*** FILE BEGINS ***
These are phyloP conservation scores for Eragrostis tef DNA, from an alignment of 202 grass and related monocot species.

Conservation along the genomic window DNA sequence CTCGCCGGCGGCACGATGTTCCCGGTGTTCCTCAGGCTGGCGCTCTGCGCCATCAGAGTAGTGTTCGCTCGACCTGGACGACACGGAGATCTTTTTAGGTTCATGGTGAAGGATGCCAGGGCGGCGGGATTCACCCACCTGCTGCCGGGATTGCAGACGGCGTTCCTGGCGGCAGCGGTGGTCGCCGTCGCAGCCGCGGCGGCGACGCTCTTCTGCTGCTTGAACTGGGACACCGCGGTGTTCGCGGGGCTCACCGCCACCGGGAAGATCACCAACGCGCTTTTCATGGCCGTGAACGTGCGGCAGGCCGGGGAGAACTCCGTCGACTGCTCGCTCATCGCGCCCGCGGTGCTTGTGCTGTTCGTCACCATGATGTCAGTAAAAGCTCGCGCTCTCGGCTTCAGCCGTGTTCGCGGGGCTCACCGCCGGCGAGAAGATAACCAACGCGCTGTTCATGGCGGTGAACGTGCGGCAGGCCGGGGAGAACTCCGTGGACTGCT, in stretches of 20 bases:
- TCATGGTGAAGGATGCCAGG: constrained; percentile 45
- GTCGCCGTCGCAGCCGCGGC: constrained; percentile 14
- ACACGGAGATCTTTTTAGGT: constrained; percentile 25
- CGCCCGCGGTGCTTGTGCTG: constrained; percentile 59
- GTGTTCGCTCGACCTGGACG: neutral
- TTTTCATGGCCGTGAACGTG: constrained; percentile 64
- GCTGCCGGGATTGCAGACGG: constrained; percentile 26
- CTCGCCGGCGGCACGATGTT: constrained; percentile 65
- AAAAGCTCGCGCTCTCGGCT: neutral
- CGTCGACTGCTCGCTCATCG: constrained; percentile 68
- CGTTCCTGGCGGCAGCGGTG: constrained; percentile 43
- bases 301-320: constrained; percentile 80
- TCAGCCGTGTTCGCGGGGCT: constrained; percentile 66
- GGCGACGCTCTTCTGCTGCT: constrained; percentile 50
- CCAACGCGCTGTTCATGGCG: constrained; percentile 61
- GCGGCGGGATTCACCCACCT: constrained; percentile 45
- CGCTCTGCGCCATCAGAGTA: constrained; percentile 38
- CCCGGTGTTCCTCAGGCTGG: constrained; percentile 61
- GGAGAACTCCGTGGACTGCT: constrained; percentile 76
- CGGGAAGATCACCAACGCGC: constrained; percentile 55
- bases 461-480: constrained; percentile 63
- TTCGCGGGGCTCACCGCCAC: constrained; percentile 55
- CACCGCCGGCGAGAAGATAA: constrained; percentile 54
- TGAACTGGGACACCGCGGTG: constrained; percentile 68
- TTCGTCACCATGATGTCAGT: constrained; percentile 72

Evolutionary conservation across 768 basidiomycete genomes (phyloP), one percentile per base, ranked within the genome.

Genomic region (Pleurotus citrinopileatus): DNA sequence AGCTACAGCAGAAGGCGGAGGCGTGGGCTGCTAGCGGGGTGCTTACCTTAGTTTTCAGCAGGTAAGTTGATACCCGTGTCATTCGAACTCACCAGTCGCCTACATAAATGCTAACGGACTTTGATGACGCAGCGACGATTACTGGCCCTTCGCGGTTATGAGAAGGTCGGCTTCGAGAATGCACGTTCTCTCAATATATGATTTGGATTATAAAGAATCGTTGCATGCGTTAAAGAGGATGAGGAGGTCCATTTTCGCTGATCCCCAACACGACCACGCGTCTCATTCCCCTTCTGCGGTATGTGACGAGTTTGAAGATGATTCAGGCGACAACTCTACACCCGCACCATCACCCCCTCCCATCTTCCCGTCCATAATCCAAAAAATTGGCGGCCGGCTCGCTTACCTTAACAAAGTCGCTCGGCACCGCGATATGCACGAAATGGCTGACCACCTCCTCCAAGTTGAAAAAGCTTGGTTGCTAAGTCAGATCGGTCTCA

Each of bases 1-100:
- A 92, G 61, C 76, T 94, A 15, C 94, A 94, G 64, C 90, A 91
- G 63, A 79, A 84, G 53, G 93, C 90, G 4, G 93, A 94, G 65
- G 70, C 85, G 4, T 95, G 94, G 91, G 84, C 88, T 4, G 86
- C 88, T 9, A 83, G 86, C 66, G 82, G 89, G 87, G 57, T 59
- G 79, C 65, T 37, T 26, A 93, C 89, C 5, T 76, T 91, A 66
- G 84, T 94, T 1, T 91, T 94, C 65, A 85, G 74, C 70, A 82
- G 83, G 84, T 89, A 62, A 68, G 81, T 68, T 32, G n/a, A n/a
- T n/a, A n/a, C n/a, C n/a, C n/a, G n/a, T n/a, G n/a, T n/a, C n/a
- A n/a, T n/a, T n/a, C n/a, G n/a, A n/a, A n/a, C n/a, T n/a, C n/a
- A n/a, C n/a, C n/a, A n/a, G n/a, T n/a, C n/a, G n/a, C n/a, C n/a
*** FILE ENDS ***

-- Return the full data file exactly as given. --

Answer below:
These are phyloP conservation scores for Eragrostis tef DNA, from an alignment of 202 grass and related monocot species.

Conservation along the genomic window DNA sequence CTCGCCGGCGGCACGATGTTCCCGGTGTTCCTCAGGCTGGCGCTCTGCGCCATCAGAGTAGTGTTCGCTCGACCTGGACGACACGGAGATCTTTTTAGGTTCATGGTGAAGGATGCCAGGGCGGCGGGATTCACCCACCTGCTGCCGGGATTGCAGACGGCGTTCCTGGCGGCAGCGGTGGTCGCCGTCGCAGCCGCGGCGGCGACGCTCTTCTGCTGCTTGAACTGGGACACCGCGGTGTTCGCGGGGCTCACCGCCACCGGGAAGATCACCAACGCGCTTTTCATGGCCGTGAACGTGCGGCAGGCCGGGGAGAACTCCGTCGACTGCTCGCTCATCGCGCCCGCGGTGCTTGTGCTGTTCGTCACCATGATGTCAGTAAAAGCTCGCGCTCTCGGCTTCAGCCGTGTTCGCGGGGCTCACCGCCGGCGAGAAGATAACCAACGCGCTGTTCATGGCGGTGAACGTGCGGCAGGCCGGGGAGAACTCCGTGGACTGCT, in stretches of 20 bases:
- TCATGGTGAAGGATGCCAGG: constrained; percentile 45
- GTCGCCGTCGCAGCCGCGGC: constrained; percentile 14
- ACACGGAGATCTTTTTAGGT: constrained; percentile 25
- CGCCCGCGGTGCTTGTGCTG: constrained; percentile 59
- GTGTTCGCTCGACCTGGACG: neutral
- TTTTCATGGCCGTGAACGTG: constrained; percentile 64
- GCTGCCGGGATTGCAGACGG: constrained; percentile 26
- CTCGCCGGCGGCACGATGTT: constrained; percentile 65
- AAAAGCTCGCGCTCTCGGCT: neutral
- CGTCGACTGCTCGCTCATCG: constrained; percentile 68
- CGTTCCTGGCGGCAGCGGTG: constrained; percentile 43
- bases 301-320: constrained; percentile 80
- TCAGCCGTGTTCGCGGGGCT: constrained; percentile 66
- GGCGACGCTCTTCTGCTGCT: constrained; percentile 50
- CCAACGCGCTGTTCATGGCG: constrained; percentile 61
- GCGGCGGGATTCACCCACCT: constrained; percentile 45
- CGCTCTGCGCCATCAGAGTA: constrained; percentile 38
- CCCGGTGTTCCTCAGGCTGG: constrained; percentile 61
- GGAGAACTCCGTGGACTGCT: constrained; percentile 76
- CGGGAAGATCACCAACGCGC: constrained; percentile 55
- bases 461-480: constrained; percentile 63
- TTCGCGGGGCTCACCGCCAC: constrained; percentile 55
- CACCGCCGGCGAGAAGATAA: constrained; percentile 54
- TGAACTGGGACACCGCGGTG: constrained; percentile 68
- TTCGTCACCATGATGTCAGT: constrained; percentile 72

Evolutionary conservation across 768 basidiomycete genomes (phyloP), one percentile per base, ranked within the genome.

Genomic region (Pleurotus citrinopileatus): DNA sequence AGCTACAGCAGAAGGCGGAGGCGTGGGCTGCTAGCGGGGTGCTTACCTTAGTTTTCAGCAGGTAAGTTGATACCCGTGTCATTCGAACTCACCAGTCGCCTACATAAATGCTAACGGACTTTGATGACGCAGCGACGATTACTGGCCCTTCGCGGTTATGAGAAGGTCGGCTTCGAGAATGCACGTTCTCTCAATATATGATTTGGATTATAAAGAATCGTTGCATGCGTTAAAGAGGATGAGGAGGTCCATTTTCGCTGATCCCCAACACGACCACGCGTCTCATTCCCCTTCTGCGGTATGTGACGAGTTTGAAGATGATTCAGGCGACAACTCTACACCCGCACCATCACCCCCTCCCATCTTCCCGTCCATAATCCAAAAAATTGGCGGCCGGCTCGCTTACCTTAACAAAGTCGCTCGGCACCGCGATATGCACGAAATGGCTGACCACCTCCTCCAAGTTGAAAAAGCTTGGTTGCTAAGTCAGATCGGTCTCA

Each of bases 1-100:
- A 92, G 61, C 76, T 94, A 15, C 94, A 94, G 64, C 90, A 91
- G 63, A 79, A 84, G 53, G 93, C 90, G 4, G 93, A 94, G 65
- G 70, C 85, G 4, T 95, G 94, G 91, G 84, C 88, T 4, G 86
- C 88, T 9, A 83, G 86, C 66, G 82, G 89, G 87, G 57, T 59
- G 79, C 65, T 37, T 26, A 93, C 89, C 5, T 76, T 91, A 66
- G 84, T 94, T 1, T 91, T 94, C 65, A 85, G 74, C 70, A 82
- G 83, G 84, T 89, A 62, A 68, G 81, T 68, T 32, G n/a, A n/a
- T n/a, A n/a, C n/a, C n/a, C n/a, G n/a, T n/a, G n/a, T n/a, C n/a
- A n/a, T n/a, T n/a, C n/a, G n/a, A n/a, A n/a, C n/a, T n/a, C n/a
- A n/a, C n/a, C n/a, A n/a, G n/a, T n/a, C n/a, G n/a, C n/a, C n/a